“Priority Date”

Because of the annual caps, many people with approved immigrant petitions (and their spouses and children) must wait for long time periods—sometimes many years—before they can reside permanently in the United States as LPRs. As of February 2020, for instance, Indian nationals in the employment-based third preference category could file an application to adjust status to LPR only if they had a “priority date”  on or before January 31, 2010. The “priority date” system determines when applicants can begin this last step in the process of becoming LPRs. The process differs depending on whether a person will apply abroad at a U.S. embassy or consulate for an immigrant visa or will apply to adjust status to an LPR in the United States. If labor certification is required, then the priority date is the date that the labor certification application was filed with DOL. If there is no labor certification, then the priority date is the date that U.S. Citizenship and Immigration Services (USCIS) accepted the immigrant petition for filing.

When a priority date becomes “current”—at which point a person who is adjusting status in the United States can file an I-485—depends on the preference category and the country of birth of the person on whose behalf the immigrant petition is filed. DOS issues a monthly Visa Bulletin that identifies visa availability for that month. A priority date is considered “current” if there are enough visa numbers during that month for all qualified applicants. If there are more qualified applicants than available visa numbers during that month, DOS provides a “cut-off” date. A priority date also could become “current” if it is earlier than the “cut-off” date listed for that month by DOS in the applicable Visa Bulletin.

Application Processes for Permanent, Employment-Based Immigrants

The application processes for permanent, employment-based immigrants differ depending on whether the immigrant is being sponsored by an employer or is petitioning on his or her own behalf.

Workers Sponsored by an Employer

First Preference: An employer who is sponsoring a worker in the first preference category files an “alien worker” petition with USCIS (Form I-140: Immigrant Petition for Alien Worker).  

Second Preference: Employers who are sponsoring workers in the second preference category must file for “foreign labor certification” with the DOL (ETA Form 9089: Application for Permanent Employment Certification). If certification is granted, the employer must file an “alien worker” petition with USCIS within 180 days of the certification date or the certification expires.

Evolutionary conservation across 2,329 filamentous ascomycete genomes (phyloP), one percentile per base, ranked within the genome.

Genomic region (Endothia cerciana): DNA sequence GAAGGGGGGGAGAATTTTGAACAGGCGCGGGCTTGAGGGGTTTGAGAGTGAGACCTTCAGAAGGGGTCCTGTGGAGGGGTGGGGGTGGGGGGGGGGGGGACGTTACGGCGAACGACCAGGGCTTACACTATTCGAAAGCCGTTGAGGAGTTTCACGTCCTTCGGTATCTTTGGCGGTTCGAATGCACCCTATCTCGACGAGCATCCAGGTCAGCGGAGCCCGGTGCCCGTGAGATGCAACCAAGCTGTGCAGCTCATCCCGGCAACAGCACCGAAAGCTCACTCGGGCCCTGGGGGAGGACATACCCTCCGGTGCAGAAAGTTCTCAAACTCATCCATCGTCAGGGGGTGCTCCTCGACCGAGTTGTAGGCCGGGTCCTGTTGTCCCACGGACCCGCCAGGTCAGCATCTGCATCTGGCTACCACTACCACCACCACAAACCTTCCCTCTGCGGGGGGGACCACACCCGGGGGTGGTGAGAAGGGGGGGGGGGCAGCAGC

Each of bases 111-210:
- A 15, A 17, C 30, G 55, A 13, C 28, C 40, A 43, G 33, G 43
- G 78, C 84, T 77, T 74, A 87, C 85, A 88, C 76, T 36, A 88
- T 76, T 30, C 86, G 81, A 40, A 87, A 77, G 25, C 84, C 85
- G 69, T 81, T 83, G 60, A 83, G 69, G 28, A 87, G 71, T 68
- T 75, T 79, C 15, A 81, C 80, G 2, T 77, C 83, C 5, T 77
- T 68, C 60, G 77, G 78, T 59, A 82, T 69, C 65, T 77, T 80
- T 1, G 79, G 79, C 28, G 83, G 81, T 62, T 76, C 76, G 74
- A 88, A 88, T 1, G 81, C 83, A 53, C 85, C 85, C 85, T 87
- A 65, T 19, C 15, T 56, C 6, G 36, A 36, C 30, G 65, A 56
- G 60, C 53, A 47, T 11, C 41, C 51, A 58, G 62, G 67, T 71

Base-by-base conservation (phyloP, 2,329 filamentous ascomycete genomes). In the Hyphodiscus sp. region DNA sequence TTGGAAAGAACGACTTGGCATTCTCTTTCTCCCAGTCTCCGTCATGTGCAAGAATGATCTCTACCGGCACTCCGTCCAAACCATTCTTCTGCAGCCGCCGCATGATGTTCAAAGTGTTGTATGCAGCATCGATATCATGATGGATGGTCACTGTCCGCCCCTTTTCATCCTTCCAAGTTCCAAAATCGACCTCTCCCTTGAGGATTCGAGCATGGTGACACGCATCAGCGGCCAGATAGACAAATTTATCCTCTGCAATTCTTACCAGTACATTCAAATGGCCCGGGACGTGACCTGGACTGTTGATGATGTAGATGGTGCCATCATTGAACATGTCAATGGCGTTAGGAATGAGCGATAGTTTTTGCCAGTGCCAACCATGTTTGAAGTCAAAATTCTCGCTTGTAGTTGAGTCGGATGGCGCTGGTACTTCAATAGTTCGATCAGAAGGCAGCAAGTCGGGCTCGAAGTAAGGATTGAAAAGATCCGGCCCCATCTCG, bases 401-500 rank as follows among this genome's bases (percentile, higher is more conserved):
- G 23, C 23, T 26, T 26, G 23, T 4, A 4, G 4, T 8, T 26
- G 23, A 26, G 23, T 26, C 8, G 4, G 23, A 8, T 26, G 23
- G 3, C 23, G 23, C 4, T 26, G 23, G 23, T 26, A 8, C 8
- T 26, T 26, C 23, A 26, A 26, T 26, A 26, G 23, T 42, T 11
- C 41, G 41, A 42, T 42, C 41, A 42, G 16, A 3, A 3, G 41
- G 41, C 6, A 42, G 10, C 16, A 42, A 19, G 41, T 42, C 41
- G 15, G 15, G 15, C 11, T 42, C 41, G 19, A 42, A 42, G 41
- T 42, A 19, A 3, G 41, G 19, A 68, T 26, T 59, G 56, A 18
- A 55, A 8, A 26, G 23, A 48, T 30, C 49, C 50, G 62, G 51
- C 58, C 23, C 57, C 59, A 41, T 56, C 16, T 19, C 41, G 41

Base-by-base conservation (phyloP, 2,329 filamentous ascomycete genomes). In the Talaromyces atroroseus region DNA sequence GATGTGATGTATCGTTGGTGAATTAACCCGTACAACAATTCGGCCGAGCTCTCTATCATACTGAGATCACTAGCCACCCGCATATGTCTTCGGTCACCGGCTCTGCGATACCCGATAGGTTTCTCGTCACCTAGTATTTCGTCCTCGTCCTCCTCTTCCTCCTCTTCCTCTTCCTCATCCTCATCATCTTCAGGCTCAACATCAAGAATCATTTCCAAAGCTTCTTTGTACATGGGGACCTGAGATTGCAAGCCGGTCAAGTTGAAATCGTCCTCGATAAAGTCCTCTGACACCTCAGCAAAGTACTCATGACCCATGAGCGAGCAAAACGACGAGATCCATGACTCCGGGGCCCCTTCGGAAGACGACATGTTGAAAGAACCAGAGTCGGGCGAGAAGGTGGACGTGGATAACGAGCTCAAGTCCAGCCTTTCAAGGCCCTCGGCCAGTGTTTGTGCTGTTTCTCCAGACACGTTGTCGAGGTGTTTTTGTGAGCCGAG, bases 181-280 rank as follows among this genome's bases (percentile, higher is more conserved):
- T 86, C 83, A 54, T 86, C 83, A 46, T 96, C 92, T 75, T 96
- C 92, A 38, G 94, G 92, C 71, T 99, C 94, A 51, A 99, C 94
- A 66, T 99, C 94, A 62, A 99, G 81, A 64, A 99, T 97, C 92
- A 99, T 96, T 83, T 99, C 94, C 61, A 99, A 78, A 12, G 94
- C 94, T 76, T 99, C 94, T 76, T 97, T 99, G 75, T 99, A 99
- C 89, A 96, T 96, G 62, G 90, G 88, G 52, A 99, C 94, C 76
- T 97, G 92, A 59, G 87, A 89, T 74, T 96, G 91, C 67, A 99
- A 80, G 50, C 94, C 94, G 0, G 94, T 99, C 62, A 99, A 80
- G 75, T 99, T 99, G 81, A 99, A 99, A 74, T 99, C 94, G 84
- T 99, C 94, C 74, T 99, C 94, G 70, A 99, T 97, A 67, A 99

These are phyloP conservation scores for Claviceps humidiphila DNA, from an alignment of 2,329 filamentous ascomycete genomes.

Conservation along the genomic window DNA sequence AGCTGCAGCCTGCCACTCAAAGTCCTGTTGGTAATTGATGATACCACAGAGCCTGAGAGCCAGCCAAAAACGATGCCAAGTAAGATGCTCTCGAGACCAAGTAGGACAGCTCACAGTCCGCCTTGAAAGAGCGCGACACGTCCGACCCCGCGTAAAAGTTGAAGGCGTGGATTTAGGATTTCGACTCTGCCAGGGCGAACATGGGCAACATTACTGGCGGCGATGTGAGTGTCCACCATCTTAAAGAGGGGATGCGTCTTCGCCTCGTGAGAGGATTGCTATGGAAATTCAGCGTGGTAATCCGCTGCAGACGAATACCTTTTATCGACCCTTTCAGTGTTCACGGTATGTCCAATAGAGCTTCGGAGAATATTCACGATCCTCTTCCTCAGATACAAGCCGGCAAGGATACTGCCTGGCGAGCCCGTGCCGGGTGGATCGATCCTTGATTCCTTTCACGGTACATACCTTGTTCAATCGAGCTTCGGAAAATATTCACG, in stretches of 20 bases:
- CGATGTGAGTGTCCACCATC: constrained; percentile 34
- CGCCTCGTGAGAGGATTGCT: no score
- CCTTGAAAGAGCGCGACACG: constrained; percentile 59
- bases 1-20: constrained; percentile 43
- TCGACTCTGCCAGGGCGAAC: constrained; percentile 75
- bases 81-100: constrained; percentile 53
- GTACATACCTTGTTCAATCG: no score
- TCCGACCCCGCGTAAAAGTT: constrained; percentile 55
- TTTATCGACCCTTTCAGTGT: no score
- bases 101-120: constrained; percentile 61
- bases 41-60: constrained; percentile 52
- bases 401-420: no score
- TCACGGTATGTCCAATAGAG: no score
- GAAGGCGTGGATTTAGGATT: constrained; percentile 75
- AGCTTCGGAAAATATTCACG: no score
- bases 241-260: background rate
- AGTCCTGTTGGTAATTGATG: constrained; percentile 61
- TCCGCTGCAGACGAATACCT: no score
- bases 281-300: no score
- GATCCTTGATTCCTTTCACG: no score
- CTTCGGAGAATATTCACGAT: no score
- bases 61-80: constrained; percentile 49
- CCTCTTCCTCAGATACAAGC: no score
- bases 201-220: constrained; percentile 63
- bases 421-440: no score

Third Preference: Employers who are sponsoring workers in the third preference category must file for foreign labor certification with the Department of Labor. If certification is granted, the employer must file an “alien worker” petition with USCIS within 180 days of the certification date or the certification expires (Form I-140: Immigrant Petition for Alien Workers).

Fourth Preference: Employers who are sponsoring workers in the fourth preference category file a “special immigrant” petition with USCIS (Form I-360: Petition for Amerasian Widow(er), or Special Immigrant).

If eligible, applicants in each of these preference categories may file a permanent resident application (for a green card) with USCIS (Form I-485: Application to Register Permanent Residence or Adjust Status) or, if applying outside of the United States, may file an immigrant visa application with DOS (Form DS-260: Application for Immigrant Visa and Alien Registration).

Self-Petitions

First Preference: First preference workers in the “extraordinary ability” sub-category can self-petition without the sponsorship of an employer. They can file an “alien worker” petition directly with USCIS.

Second Preference: Second preference workers who qualify for a “national interest waiver” can self-petition without an employer sponsor. They also may file an “alien worker” petition directly with USCIS.
Third Preference: Workers in the third preference category may not self-petition.

Fourth Preference: Certain fourth preference workers may self-petition without a sponsoring employer. They can file a “special immigrant” petition with USCIS.

Fifth Preference: Investors may file an “alien entrepreneur” petition with USCIS (Form I-526: Immigrant Petition by Alien Entrepreneur).

If eligible, applicants in each of these preference categories (except the third) may file a permanent resident application (for a green card) with USCIS (Form I-485: Application to Register Permanent Residence or Adjust Status) or, if applying outside of the United States, may file an immigrant visa application with DOS (Form DS-260: Application for Immigrant Visa and Alien Registration).